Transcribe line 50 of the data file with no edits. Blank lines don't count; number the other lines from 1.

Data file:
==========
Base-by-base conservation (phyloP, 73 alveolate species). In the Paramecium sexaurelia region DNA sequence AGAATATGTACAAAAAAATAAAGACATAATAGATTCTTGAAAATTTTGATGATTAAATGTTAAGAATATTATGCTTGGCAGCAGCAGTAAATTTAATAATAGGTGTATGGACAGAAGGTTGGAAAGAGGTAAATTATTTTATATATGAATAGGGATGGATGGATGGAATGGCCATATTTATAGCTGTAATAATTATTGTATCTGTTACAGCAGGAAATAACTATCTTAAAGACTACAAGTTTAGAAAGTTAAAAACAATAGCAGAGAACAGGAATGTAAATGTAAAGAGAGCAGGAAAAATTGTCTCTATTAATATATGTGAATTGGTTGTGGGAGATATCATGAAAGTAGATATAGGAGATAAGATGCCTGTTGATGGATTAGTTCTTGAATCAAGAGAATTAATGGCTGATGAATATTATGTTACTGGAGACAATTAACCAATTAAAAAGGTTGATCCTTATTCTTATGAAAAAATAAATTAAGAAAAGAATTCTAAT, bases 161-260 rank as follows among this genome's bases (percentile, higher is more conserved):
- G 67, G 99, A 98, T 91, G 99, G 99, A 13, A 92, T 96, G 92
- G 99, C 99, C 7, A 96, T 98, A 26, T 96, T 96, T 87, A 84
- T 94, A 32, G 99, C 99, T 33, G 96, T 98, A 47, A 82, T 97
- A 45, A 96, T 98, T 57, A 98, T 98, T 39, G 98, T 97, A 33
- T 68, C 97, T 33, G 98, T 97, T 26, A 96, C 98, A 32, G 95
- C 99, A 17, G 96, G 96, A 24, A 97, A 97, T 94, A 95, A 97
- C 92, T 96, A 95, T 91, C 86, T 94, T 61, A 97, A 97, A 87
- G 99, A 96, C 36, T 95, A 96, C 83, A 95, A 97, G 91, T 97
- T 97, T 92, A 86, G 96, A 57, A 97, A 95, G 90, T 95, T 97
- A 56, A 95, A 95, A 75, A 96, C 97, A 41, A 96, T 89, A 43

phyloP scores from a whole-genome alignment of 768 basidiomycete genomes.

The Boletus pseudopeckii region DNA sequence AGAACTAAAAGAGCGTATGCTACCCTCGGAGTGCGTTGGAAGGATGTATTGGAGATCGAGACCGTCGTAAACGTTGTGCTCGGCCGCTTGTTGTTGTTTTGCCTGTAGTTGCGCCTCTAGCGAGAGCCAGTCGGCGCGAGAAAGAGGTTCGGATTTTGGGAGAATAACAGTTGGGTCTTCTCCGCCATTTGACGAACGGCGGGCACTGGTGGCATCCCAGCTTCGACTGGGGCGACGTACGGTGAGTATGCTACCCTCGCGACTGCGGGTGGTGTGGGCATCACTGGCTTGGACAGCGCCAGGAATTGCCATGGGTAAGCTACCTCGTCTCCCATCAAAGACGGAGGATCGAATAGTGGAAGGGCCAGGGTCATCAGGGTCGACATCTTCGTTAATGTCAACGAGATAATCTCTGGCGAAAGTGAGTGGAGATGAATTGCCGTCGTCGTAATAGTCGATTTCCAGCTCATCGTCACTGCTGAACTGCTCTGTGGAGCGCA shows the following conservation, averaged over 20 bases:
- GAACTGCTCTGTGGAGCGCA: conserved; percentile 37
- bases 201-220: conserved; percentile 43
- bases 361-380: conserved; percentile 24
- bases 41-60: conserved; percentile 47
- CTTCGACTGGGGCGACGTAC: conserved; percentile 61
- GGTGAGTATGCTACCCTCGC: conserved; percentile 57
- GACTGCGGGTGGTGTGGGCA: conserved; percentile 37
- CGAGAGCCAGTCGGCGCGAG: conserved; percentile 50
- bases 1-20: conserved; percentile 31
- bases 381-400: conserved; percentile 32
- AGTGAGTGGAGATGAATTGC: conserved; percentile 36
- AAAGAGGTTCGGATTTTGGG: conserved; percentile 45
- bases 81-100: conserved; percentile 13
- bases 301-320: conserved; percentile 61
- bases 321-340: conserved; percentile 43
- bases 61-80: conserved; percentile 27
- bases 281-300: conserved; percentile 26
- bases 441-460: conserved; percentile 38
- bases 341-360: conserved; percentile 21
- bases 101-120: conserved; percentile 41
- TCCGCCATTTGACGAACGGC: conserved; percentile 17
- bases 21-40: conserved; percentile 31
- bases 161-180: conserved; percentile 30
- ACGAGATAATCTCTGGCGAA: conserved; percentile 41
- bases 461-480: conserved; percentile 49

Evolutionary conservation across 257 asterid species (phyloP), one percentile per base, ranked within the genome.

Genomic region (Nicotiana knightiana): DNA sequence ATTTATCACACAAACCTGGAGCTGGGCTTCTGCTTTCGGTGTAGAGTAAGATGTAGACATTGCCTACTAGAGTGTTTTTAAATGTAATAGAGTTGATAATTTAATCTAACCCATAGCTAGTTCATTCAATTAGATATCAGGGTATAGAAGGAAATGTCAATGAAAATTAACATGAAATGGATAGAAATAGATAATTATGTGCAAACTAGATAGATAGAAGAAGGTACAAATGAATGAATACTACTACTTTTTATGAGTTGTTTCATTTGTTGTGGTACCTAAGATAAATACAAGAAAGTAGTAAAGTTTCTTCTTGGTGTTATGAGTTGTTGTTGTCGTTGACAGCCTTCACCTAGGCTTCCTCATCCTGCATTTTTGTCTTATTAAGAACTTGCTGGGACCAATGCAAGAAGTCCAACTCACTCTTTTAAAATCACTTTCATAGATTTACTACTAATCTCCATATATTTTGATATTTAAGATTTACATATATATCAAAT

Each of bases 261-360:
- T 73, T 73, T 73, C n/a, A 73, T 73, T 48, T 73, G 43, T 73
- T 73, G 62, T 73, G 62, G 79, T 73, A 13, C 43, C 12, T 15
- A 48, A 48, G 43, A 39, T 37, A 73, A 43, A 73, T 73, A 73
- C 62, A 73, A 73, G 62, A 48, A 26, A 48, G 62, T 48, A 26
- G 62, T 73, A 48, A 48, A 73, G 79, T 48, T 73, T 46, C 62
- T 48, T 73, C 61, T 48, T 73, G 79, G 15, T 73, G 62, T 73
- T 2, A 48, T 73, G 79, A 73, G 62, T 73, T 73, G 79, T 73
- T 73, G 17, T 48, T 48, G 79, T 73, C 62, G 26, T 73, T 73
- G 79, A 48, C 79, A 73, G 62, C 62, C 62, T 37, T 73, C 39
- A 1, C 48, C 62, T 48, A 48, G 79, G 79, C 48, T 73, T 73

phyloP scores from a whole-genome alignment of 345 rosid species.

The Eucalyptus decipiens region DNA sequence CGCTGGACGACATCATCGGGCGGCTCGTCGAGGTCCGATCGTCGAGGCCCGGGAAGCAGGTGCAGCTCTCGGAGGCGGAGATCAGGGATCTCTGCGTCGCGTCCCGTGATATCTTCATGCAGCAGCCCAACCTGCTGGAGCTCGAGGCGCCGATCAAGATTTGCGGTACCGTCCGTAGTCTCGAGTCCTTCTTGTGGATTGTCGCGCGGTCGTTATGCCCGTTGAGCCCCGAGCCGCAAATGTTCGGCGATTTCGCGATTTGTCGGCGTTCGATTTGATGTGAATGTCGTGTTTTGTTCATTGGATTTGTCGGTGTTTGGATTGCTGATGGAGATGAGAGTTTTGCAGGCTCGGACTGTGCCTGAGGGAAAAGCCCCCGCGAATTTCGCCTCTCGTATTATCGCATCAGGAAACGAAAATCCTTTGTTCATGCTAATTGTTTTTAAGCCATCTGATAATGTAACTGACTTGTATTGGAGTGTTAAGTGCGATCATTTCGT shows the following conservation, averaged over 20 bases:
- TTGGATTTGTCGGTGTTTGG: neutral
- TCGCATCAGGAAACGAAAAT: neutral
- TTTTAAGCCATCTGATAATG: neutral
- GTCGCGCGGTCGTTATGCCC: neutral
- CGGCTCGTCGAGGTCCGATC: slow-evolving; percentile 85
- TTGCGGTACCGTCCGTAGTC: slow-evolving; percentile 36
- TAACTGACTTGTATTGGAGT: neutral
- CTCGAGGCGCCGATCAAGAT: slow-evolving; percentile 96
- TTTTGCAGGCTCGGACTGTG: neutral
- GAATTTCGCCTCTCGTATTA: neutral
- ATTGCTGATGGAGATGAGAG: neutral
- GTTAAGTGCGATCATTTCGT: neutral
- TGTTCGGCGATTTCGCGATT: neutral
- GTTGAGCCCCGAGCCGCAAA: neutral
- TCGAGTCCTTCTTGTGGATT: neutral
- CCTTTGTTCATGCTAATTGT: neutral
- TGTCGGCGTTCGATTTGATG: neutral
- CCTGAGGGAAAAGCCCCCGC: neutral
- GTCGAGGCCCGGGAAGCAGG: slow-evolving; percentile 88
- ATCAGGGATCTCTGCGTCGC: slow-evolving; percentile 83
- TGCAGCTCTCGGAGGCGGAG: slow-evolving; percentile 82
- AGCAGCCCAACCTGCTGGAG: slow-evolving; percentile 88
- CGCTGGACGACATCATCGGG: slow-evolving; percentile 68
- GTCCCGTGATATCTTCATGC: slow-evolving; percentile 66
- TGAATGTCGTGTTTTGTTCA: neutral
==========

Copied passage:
- G 79, A 48, C 79, A 73, G 62, C 62, C 62, T 37, T 73, C 39